mardi 29 mars 2011

The Differences Between Blanc and Capello or: Why France Could Win Euro 2012

The suits at Lancaster Gate must be envious of their French counterparts. Since his tenure with les Bleus began, Laurent Blanc has conducted himself in precisely the manner it was hoped Fabio Capello would as manager of England. It mustn't be forgotten, however, that Blanc has held the role for a mere seven months; after which period Capello had enjoyed comparable success and was justifiably revered as the England team's latest great hope. Indeed, there are similarities in the way both men sought to quickly impose a fresh sense of discipline on their respective squads, and strong parallels can be drawn regarding the quality of the players at their disposal. Given a botched Euro 2012, Blanc would doubtless become as unpopular as Capello now appears to be.

For all the common ground mentioned above, there is at least as much that separates the two managers. It can be argued quite legitimately that Capello has nothing to lose at this stage of his career: his success in Milan and Madrid has long since assured a golden legacy. Sections of the British press would interpret his failure as confirmation that managing England is the "Impossible Job", and that English footballers are simply too ignorant to comprehend the demands of a sophisticated foreign coach. By contrast, Blanc is new to management. He overachieved in each of his three seasons at Bordeaux and drew admiring glances from a number of more prestigious European clubs. The fickleness of football - or of the people who run it - means that his hard-earned reputation won't remain in stasis. It's a truism that managers are often helpless participants in a game of snakes and ladders: a snake would lead Blanc to a long-term let in purgatory (with Raymond Domenech next door), while a ladder could lead to Old Trafford or the Bernabéu.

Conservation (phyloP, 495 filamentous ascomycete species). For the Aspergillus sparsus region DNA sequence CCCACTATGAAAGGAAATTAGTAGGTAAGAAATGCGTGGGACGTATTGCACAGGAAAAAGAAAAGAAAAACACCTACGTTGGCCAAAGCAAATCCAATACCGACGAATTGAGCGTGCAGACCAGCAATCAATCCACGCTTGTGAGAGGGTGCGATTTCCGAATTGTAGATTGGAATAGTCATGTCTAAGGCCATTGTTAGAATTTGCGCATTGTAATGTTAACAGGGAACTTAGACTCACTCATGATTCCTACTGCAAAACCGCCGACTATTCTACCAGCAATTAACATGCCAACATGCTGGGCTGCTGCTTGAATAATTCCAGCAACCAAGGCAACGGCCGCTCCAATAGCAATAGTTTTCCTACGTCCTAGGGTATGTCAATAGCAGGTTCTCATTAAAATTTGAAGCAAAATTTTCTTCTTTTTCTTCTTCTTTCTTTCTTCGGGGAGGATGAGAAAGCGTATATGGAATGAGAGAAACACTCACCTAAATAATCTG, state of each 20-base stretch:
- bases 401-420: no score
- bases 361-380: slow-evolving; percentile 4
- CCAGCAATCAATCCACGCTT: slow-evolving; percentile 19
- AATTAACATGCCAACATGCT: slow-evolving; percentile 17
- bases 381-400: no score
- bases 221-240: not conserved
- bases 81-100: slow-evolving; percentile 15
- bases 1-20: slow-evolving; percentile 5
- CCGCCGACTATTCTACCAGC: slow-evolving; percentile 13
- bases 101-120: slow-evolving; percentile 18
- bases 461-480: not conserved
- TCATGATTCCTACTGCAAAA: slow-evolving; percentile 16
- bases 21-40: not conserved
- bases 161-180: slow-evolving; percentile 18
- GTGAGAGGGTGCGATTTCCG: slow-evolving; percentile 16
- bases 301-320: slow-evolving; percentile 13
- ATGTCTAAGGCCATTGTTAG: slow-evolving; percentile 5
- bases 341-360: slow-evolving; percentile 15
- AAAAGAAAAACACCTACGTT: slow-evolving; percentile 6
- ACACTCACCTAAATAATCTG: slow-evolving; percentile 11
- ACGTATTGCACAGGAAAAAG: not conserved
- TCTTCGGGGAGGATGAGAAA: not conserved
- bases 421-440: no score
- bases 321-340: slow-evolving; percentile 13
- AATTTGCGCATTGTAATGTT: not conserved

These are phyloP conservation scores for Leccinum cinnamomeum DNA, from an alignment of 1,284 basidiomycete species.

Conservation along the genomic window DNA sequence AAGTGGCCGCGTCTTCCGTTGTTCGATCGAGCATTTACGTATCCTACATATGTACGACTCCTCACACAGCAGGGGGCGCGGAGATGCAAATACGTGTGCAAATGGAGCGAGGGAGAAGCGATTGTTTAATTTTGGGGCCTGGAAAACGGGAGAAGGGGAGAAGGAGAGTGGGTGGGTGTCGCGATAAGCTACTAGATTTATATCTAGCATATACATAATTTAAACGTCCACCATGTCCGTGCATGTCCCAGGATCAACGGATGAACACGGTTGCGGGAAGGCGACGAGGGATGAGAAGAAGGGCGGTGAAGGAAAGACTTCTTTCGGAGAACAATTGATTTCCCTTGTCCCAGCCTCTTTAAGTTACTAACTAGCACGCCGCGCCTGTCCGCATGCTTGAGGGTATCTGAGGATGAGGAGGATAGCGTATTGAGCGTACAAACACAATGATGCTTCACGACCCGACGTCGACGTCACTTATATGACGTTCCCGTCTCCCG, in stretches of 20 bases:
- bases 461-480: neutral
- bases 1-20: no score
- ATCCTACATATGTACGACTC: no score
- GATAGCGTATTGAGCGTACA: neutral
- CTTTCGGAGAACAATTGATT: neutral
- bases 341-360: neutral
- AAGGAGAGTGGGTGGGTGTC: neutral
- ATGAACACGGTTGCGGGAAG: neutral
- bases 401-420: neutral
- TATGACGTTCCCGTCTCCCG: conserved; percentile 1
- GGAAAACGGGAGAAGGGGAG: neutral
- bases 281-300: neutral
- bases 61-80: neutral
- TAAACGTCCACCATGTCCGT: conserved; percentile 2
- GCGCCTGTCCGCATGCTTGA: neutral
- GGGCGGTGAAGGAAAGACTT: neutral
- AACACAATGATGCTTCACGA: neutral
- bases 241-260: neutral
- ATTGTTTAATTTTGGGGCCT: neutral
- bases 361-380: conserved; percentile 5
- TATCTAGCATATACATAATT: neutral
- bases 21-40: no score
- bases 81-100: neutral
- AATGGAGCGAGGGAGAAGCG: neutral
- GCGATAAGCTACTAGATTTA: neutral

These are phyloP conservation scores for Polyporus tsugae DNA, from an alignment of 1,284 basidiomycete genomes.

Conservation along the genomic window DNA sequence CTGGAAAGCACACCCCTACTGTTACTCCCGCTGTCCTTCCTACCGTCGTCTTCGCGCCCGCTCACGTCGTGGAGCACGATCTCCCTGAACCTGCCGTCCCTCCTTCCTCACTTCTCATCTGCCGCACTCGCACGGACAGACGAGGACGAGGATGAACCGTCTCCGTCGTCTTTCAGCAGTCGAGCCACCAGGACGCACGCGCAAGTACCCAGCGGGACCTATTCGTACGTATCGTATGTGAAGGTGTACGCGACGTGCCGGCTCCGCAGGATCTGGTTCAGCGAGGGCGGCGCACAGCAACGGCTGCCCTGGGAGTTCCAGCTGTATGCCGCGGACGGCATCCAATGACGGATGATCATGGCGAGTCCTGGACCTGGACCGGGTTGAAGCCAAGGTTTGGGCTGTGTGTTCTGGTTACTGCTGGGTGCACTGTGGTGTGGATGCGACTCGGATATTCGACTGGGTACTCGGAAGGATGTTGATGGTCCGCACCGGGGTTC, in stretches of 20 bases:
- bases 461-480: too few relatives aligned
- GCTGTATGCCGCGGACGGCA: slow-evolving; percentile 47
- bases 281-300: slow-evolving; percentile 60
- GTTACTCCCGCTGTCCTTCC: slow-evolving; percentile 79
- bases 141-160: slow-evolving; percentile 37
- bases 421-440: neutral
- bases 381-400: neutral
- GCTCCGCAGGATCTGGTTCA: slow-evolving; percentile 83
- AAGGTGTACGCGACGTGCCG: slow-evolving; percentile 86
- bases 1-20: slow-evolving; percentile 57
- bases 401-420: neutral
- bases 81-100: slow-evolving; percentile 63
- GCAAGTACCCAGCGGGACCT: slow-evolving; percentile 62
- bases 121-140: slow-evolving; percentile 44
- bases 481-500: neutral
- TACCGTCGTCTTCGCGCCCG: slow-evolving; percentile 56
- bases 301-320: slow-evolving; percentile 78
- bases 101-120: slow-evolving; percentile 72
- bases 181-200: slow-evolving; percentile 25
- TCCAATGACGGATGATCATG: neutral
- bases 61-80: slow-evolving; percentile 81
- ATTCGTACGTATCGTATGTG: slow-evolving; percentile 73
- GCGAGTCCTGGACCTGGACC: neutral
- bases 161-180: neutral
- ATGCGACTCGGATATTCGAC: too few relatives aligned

The fact that France have won trophies in recent memory heaps even greater pressure on Blanc. Although Domenech contrived to dramatically lower expectations, the French still expect more than we England fans who - let's face it - would be delighted with progression to the semi-final of a major tournament. For better or worse, Blanc will forever be emblematic of France's triumphs in 1998 and 2000. Anything less than a place in the last four of next summer's European Championship and Blanc will sense his medals turning into a noose. Of course, Blanc will find that being a national hero has its advantages. He is adored by the public and unanimously respected by a group of players who can vividly recall images of le Président in action on the pitch; who could forget the tender moments he shared with Fabien Barthez? Blanc has experienced first hand the life of a modern footballer: like Capello, he is a disciplinarian, but his image is that of a cool older brother as opposed to Grumpy Grandpa Fabio (or Weird Uncle Raymond).

The rapport Blanc enjoys with his squad should prove key to France's future performance. In his inaugural season at Lyon, Yoann Gourcuff has been a shadow of the player he was under Blanc at Bordeaux. If Gourcuff looks forward to international duty as a respite from his travails in Ligue 1, he's not alone. Whereas representing England is plainly an unwelcome distraction for many of Capello's charges; the likes of Gourcuff, Benzema and Ribéry are less satisfied with - and less engrossed in - life at their clubs and are therefore more likely to prioritise their sojourns with the national team.